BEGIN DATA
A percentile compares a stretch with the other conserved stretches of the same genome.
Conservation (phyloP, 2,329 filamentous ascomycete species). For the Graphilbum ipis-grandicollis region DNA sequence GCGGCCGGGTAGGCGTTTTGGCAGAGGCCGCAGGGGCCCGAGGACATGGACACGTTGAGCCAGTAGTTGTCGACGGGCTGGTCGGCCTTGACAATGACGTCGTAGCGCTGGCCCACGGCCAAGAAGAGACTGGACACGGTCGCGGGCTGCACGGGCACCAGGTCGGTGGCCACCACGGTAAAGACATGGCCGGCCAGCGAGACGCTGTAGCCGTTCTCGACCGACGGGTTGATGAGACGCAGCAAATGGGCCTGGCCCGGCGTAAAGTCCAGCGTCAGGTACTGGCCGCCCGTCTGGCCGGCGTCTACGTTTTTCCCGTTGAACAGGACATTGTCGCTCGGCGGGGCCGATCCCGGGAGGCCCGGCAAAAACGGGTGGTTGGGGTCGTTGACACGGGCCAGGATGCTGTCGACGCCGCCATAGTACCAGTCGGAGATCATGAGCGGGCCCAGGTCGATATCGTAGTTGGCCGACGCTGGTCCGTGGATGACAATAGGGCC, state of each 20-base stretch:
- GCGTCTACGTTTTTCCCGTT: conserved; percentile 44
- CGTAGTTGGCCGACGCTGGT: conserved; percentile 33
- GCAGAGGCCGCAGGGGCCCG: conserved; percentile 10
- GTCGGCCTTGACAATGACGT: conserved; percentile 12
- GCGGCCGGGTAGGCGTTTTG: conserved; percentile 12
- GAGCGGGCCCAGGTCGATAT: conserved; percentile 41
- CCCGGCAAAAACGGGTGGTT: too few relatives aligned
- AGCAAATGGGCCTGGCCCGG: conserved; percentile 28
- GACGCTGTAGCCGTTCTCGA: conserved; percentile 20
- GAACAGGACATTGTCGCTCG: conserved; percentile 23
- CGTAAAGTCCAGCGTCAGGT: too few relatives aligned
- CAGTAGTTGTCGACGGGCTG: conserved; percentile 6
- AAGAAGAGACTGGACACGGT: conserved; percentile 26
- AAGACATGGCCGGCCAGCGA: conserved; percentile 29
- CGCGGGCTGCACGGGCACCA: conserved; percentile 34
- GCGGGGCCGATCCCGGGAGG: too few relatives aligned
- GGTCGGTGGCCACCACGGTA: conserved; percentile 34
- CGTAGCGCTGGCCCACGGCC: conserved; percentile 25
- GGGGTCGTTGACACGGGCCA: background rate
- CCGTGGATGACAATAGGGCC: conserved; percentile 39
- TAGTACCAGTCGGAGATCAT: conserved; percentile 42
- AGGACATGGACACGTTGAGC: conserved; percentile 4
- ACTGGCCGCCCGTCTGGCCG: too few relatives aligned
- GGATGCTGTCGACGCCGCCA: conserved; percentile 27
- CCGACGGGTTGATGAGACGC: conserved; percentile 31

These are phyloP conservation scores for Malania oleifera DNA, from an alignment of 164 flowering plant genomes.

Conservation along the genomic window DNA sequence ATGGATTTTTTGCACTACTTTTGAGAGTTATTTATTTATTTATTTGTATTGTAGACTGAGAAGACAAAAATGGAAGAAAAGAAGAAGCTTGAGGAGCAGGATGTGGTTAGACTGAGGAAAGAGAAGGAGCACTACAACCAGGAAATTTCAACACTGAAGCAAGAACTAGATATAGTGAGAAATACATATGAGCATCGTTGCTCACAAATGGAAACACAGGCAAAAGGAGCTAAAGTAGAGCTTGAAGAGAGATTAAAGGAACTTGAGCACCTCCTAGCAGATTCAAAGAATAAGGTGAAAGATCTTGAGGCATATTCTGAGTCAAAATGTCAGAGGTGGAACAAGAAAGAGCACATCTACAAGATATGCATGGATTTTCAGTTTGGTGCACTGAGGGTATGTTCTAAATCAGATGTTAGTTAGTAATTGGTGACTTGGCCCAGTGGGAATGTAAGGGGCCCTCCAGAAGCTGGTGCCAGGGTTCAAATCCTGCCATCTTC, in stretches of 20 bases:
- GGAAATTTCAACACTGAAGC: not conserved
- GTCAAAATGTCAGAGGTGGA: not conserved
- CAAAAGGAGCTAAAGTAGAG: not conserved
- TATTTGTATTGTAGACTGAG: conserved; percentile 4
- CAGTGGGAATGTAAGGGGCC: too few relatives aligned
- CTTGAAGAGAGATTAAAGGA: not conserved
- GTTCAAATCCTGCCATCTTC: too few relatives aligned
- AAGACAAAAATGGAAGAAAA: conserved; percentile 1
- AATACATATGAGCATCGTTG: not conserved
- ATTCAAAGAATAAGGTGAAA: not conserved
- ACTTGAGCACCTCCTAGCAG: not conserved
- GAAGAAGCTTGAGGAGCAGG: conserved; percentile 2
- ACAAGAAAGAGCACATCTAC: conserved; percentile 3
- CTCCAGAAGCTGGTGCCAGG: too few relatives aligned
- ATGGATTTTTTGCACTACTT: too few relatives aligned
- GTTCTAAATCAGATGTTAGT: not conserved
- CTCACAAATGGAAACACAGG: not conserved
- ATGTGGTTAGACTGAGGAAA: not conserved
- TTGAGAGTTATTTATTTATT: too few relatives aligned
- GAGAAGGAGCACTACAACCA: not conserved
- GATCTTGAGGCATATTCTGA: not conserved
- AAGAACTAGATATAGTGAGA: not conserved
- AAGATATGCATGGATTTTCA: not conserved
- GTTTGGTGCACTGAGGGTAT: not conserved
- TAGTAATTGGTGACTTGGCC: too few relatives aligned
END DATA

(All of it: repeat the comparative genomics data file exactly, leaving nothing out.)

A percentile compares a stretch with the other conserved stretches of the same genome.
Conservation (phyloP, 2,329 filamentous ascomycete species). For the Graphilbum ipis-grandicollis region DNA sequence GCGGCCGGGTAGGCGTTTTGGCAGAGGCCGCAGGGGCCCGAGGACATGGACACGTTGAGCCAGTAGTTGTCGACGGGCTGGTCGGCCTTGACAATGACGTCGTAGCGCTGGCCCACGGCCAAGAAGAGACTGGACACGGTCGCGGGCTGCACGGGCACCAGGTCGGTGGCCACCACGGTAAAGACATGGCCGGCCAGCGAGACGCTGTAGCCGTTCTCGACCGACGGGTTGATGAGACGCAGCAAATGGGCCTGGCCCGGCGTAAAGTCCAGCGTCAGGTACTGGCCGCCCGTCTGGCCGGCGTCTACGTTTTTCCCGTTGAACAGGACATTGTCGCTCGGCGGGGCCGATCCCGGGAGGCCCGGCAAAAACGGGTGGTTGGGGTCGTTGACACGGGCCAGGATGCTGTCGACGCCGCCATAGTACCAGTCGGAGATCATGAGCGGGCCCAGGTCGATATCGTAGTTGGCCGACGCTGGTCCGTGGATGACAATAGGGCC, state of each 20-base stretch:
- GCGTCTACGTTTTTCCCGTT: conserved; percentile 44
- CGTAGTTGGCCGACGCTGGT: conserved; percentile 33
- GCAGAGGCCGCAGGGGCCCG: conserved; percentile 10
- GTCGGCCTTGACAATGACGT: conserved; percentile 12
- GCGGCCGGGTAGGCGTTTTG: conserved; percentile 12
- GAGCGGGCCCAGGTCGATAT: conserved; percentile 41
- CCCGGCAAAAACGGGTGGTT: too few relatives aligned
- AGCAAATGGGCCTGGCCCGG: conserved; percentile 28
- GACGCTGTAGCCGTTCTCGA: conserved; percentile 20
- GAACAGGACATTGTCGCTCG: conserved; percentile 23
- CGTAAAGTCCAGCGTCAGGT: too few relatives aligned
- CAGTAGTTGTCGACGGGCTG: conserved; percentile 6
- AAGAAGAGACTGGACACGGT: conserved; percentile 26
- AAGACATGGCCGGCCAGCGA: conserved; percentile 29
- CGCGGGCTGCACGGGCACCA: conserved; percentile 34
- GCGGGGCCGATCCCGGGAGG: too few relatives aligned
- GGTCGGTGGCCACCACGGTA: conserved; percentile 34
- CGTAGCGCTGGCCCACGGCC: conserved; percentile 25
- GGGGTCGTTGACACGGGCCA: background rate
- CCGTGGATGACAATAGGGCC: conserved; percentile 39
- TAGTACCAGTCGGAGATCAT: conserved; percentile 42
- AGGACATGGACACGTTGAGC: conserved; percentile 4
- ACTGGCCGCCCGTCTGGCCG: too few relatives aligned
- GGATGCTGTCGACGCCGCCA: conserved; percentile 27
- CCGACGGGTTGATGAGACGC: conserved; percentile 31

These are phyloP conservation scores for Malania oleifera DNA, from an alignment of 164 flowering plant genomes.

Conservation along the genomic window DNA sequence ATGGATTTTTTGCACTACTTTTGAGAGTTATTTATTTATTTATTTGTATTGTAGACTGAGAAGACAAAAATGGAAGAAAAGAAGAAGCTTGAGGAGCAGGATGTGGTTAGACTGAGGAAAGAGAAGGAGCACTACAACCAGGAAATTTCAACACTGAAGCAAGAACTAGATATAGTGAGAAATACATATGAGCATCGTTGCTCACAAATGGAAACACAGGCAAAAGGAGCTAAAGTAGAGCTTGAAGAGAGATTAAAGGAACTTGAGCACCTCCTAGCAGATTCAAAGAATAAGGTGAAAGATCTTGAGGCATATTCTGAGTCAAAATGTCAGAGGTGGAACAAGAAAGAGCACATCTACAAGATATGCATGGATTTTCAGTTTGGTGCACTGAGGGTATGTTCTAAATCAGATGTTAGTTAGTAATTGGTGACTTGGCCCAGTGGGAATGTAAGGGGCCCTCCAGAAGCTGGTGCCAGGGTTCAAATCCTGCCATCTTC, in stretches of 20 bases:
- GGAAATTTCAACACTGAAGC: not conserved
- GTCAAAATGTCAGAGGTGGA: not conserved
- CAAAAGGAGCTAAAGTAGAG: not conserved
- TATTTGTATTGTAGACTGAG: conserved; percentile 4
- CAGTGGGAATGTAAGGGGCC: too few relatives aligned
- CTTGAAGAGAGATTAAAGGA: not conserved
- GTTCAAATCCTGCCATCTTC: too few relatives aligned
- AAGACAAAAATGGAAGAAAA: conserved; percentile 1
- AATACATATGAGCATCGTTG: not conserved
- ATTCAAAGAATAAGGTGAAA: not conserved
- ACTTGAGCACCTCCTAGCAG: not conserved
- GAAGAAGCTTGAGGAGCAGG: conserved; percentile 2
- ACAAGAAAGAGCACATCTAC: conserved; percentile 3
- CTCCAGAAGCTGGTGCCAGG: too few relatives aligned
- ATGGATTTTTTGCACTACTT: too few relatives aligned
- GTTCTAAATCAGATGTTAGT: not conserved
- CTCACAAATGGAAACACAGG: not conserved
- ATGTGGTTAGACTGAGGAAA: not conserved
- TTGAGAGTTATTTATTTATT: too few relatives aligned
- GAGAAGGAGCACTACAACCA: not conserved
- GATCTTGAGGCATATTCTGA: not conserved
- AAGAACTAGATATAGTGAGA: not conserved
- AAGATATGCATGGATTTTCA: not conserved
- GTTTGGTGCACTGAGGGTAT: not conserved
- TAGTAATTGGTGACTTGGCC: too few relatives aligned